Luigi Carlo Zanobi Salvatore Maria Cherubini (1760-1842) was an Italian-born composer and teacher who lived in France. His dramatic compositions revitalized the French opéra comique. As a pedagogue, he had profound influence in shaping French music in the 19th century.
Luigi Cherubini was born in Florence on Sept. 12, 1760. He began his musical studies with his father, a musician of modest attainments. In 1778 Cherubini went to Bologna to study with the eminent opera composer Giuseppe Sarti. At a young age Cherubini had already begun to compose his own catalog, recording a "Mass" and an "Intermezzo" completed when he was 13. His first opera was produced when he was 20. After a brief attempt to establish himself in London, Cherubini settled in Paris in 1787 and remained there the rest of his life.
In 1789 Cherubini was named music director for the Théâtre Monsieur, founded to produce opéra comique (comic opera), and later, for the Théâtre Feydeau, an informal club for the aristocracy during the Revolution. In 1791 he electrified Paris with his first major "rescue opera," Lodoīska. This was followed by Eliza (1794), Médée (1797), and the immensely popular Les Deux journées (1800), known also under its German title, Der Wasserträger (The Water Carrier).
In the Napoleonic era Cherubini became more and more conservative in both his life and music. Described as moody and aloof, he made his most lasting friendship with J. A. D. Ingres, the great French painter of the neoclassic tradition. In 1808 Cherubini turned his attention to the composition of church music and became one of the few major composers active in the 19th century to write effectively in this genre. Long involved in pedagogical activities, he became director of the Conservatory in 1822, the institution he had been partially instrumental in founding in 1795. Elected to the Institut de France in 1815, he was named commander of the Légion d'Honneur in 1842 shortly before his death on March 15.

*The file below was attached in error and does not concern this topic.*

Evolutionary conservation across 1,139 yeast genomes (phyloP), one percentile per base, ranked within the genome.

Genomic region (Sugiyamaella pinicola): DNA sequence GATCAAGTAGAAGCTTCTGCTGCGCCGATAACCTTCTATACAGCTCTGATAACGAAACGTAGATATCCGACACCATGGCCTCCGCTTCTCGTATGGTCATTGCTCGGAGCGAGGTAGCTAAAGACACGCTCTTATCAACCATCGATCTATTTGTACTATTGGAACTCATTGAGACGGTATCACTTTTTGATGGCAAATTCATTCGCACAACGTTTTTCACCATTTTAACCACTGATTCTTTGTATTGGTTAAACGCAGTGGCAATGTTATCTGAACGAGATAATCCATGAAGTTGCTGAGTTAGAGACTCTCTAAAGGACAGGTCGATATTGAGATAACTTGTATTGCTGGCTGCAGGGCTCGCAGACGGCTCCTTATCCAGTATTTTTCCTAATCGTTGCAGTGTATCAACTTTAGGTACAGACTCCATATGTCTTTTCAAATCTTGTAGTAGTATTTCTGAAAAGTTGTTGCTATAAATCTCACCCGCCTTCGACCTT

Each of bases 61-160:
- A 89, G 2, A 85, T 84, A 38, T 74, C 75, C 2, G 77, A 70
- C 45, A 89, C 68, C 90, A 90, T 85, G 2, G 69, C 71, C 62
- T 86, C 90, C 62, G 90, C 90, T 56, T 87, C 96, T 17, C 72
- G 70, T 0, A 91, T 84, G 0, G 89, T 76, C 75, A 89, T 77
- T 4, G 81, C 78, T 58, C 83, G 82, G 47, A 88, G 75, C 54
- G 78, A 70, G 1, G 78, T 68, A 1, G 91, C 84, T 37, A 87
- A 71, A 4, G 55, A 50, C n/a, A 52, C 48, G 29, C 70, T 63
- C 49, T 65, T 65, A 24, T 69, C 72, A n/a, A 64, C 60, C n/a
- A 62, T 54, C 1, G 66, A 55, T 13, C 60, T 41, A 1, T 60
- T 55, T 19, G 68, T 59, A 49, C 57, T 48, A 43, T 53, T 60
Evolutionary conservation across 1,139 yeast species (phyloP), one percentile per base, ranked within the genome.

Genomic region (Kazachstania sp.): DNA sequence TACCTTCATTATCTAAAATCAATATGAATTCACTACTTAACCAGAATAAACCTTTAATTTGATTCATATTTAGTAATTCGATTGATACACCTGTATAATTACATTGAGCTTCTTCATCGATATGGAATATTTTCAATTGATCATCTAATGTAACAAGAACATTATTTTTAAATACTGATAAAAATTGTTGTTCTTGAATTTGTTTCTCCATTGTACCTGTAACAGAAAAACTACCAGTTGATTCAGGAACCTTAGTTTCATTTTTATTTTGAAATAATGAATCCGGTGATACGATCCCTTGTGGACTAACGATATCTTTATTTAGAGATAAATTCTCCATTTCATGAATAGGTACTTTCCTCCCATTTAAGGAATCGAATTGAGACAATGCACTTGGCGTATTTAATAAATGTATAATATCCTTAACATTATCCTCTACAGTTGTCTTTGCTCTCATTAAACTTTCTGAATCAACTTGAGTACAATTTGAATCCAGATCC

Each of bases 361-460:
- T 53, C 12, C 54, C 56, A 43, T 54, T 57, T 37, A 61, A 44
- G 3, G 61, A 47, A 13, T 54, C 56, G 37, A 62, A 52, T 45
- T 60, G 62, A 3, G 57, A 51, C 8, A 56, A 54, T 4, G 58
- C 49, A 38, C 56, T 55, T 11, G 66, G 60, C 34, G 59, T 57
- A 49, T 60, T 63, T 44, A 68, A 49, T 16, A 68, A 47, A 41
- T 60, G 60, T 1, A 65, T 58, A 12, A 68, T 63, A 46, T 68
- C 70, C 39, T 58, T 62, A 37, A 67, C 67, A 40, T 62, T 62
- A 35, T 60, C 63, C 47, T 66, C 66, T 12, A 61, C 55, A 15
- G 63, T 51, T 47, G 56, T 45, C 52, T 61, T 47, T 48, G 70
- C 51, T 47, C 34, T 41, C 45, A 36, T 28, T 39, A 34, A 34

Cherubini is remembered more as a haughty, academic composer than as the creator of exciting revolutionary theater. He was a master contrapuntalist, was wary of innovation, and in an age which prized individual eccentricities, Cherubini became notorious as a reactionary traditionalist. In particular, he was the bane of the young Hector Berlioz. Beethoven, however, admired Cherubini above all his contemporaries, and Médée was not only a source of inspiration but a model as well for Fidelio. Cherubini's sense of decorum and propriety and his slavish respect for tradition have contributed to the beclouding in modern times of his genuine accomplishments.
Further Reading on Luigi Carlo Zanobi Salvatore Maria Cherubini
The best study of Cherubini in English is Basil Deane, Cherubini (1965). His operas are discussed in Donald J. Grout, A Short History of Opera (1947; 2d ed. 1965).